4; Farah, 1997; Farah & Moore, 1997; Lyons, 1997).
22 A Colombian government prosecutor with experience in narcotics investigations makes a similar point:
... every time that they capture a group of narcotics traffickers... naturally, they never catch all of them.
There are people that sell the information, people that know whom are the contacts outside the country and
here inside... (Morales, 2000, authors translation).


316
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237
cycles. With fewer information processing channels, they can change their routines in
response to feedback more quickly than drug enforcers. Traffickers also lack the myriad
of bureaucratic protocols and regulations that slow the action response rates of drug
enforcement agencies. Moreover, unlike their government competitors, traffickers have a
clear and compelling reason to adapt their routines when necessary. Their survival as
organizations depends on it. In contrast, drug enforcers are not always best served by
enacting the most effective counter-drug strategies. Without traffickers to battle, they
have no reason to exist. The drug enforcement dilemma fosters inertia on the part of drug
enforcement agencies, and provides an additional advantage to their criminal adversaries.
The cumulative effect of these advantages suggest that drug traffickers will
continue to experience success in even the most hostile law enforcement environments,
such as the United States. Even when law enforcers succeed in dismantling certain
enterprises, other players will emerge, driven by a desire to reap the substantial profits in
the transnational drug trade. This suggests important lessons for state counter-drug
policies that privilege law enforcement efforts. The analysis also suggests an alternative
course of state action, one that requires substantial double-loop learning on the part of
political elites and policy makers. These lessons and alternatives are examined in the
concluding chapter of this study.


221
enterprises will be immediately removed from the illicit drug industry, particularly those
with few participants and a single dominating figure. Trafficking enterprises that survive
a drug enforcement operation will be compelled to make additional changes or face
eventual removal. When counter-drug activities cause a particular player to be selected
out of the game, other parts of the transnational network or different criminal enterprises
may still reap the benefits of the interaction through the diffusion of relevant knowledge
among the remaining players.
In targeting additional trafficking groups, particularly those that have absorbed
the lessons of previous interactions, drug enforcers are compelled to alter their
enforcement tactics, but not necessarily their strategies. Change in tactics and mistakes
by traffickers will lead to the identification and apprehension of other players that
subsequently face the same change-removal decision point. In this manner, nares and
narcos adjust and re-adjust their activities as they interact repeatedly with each other.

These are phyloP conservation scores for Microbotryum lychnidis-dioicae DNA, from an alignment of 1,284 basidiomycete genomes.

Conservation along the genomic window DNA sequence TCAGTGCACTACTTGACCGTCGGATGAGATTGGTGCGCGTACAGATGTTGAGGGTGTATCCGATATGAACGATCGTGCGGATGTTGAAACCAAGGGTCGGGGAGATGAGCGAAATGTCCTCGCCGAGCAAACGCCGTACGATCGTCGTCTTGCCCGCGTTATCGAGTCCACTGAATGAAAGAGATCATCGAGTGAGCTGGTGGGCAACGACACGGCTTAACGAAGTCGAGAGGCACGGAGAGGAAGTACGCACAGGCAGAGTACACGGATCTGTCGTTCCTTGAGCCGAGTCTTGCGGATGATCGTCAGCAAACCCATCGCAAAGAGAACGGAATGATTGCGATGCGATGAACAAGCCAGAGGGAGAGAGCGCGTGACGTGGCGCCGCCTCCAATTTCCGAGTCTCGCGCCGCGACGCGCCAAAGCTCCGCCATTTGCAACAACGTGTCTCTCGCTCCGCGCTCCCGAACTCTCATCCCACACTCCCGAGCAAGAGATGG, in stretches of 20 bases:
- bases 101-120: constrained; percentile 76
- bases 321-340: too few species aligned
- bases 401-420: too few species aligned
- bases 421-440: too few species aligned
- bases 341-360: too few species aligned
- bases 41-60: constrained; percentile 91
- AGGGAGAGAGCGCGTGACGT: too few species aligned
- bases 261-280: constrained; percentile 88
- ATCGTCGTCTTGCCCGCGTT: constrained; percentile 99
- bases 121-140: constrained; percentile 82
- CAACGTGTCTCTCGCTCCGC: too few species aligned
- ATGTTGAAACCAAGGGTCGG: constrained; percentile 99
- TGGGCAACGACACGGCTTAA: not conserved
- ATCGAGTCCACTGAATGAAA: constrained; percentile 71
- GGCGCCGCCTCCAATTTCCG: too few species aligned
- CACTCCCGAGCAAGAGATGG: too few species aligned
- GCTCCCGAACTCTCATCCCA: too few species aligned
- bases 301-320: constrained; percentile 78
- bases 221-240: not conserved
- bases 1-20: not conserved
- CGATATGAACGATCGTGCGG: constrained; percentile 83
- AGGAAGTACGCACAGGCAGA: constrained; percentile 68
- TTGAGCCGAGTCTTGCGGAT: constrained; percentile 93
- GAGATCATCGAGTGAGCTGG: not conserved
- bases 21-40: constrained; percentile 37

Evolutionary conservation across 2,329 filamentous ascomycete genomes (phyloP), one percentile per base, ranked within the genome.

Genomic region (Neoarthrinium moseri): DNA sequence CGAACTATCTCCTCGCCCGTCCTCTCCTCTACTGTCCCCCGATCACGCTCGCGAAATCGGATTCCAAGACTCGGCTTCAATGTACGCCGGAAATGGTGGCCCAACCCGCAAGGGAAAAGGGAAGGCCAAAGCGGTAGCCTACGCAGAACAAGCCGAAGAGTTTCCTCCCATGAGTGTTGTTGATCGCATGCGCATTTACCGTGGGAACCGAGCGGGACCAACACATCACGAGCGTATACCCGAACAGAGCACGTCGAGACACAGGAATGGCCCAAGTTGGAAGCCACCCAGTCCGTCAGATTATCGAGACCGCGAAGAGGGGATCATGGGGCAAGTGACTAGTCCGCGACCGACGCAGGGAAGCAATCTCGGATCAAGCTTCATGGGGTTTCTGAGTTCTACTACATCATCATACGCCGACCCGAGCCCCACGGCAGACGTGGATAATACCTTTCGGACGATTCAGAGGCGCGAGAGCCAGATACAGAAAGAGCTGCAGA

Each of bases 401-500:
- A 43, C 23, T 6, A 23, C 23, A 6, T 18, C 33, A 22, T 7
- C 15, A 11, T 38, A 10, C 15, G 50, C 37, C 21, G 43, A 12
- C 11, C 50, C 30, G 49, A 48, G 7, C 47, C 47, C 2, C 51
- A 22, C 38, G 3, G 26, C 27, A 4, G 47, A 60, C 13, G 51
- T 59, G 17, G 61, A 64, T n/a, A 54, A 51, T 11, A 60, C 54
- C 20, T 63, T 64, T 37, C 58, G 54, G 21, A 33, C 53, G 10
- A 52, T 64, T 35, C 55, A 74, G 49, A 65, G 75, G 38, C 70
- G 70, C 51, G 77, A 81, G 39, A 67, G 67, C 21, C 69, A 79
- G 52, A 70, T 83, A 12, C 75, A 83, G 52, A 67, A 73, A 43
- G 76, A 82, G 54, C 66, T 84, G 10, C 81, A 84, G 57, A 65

Over time, traffickers that fail to alter existing routines or create new ones in response to
previous interactions are more likely to be selected out of the system. When this
happens, other players emerge to capture to capture their share of psychoactive drug
markets.
One consequence of competitive learning games is that players develop
increasingly sophisticated strategies and practices as they seek to outwit their adversaries.
Law enforcement success compels traffickers to come up with communication or
transportation innovations that are not recognized by police agents. The use of Internet-
based technologies and encryption software by trafficking groups developed in response
to law enforcers penetration of telephonic communications through wiretaps and other


122
Participants as a Source of Risk in Trafficking Enterprises
Participants threaten the integrity of trafficking organizations in a variety of ways.
One source of vulnerability stems from the cognitive, psychological and physical
limitations facing all, even honest and well-intentioned, participants. Trafficking in
illegal drugs is stressful, and some participants do not perform well under pressure. Press
reports and testimonial accounts relate numerous incidents of physically exhausted or
emotionally distraught drug couriers whose strange behavior attracts the suspicion of
police officials. In his autobiography, Jorge Valds recalls meeting a courier at the San
Francisco airport who had just transported three kilos of cocaine across the U.S. The
courier was so nervous that he refused to claim his drug-laden luggage from the baggage
claim. Valds finally grabbed the bag and escorted his mule to a hotel, whereupon the
latter admitted that he was not suited for this type of work (Molano, 1997; Otis, 2000;
Valds, 1999, pp. 62-63).
Other participants may perform satisfactorily under pressure but exercise poor
judgment in their professional or personal matters. Hedonistic lifestyles create problems
for the enterprise when participants attract unnecessary attention through conspicuous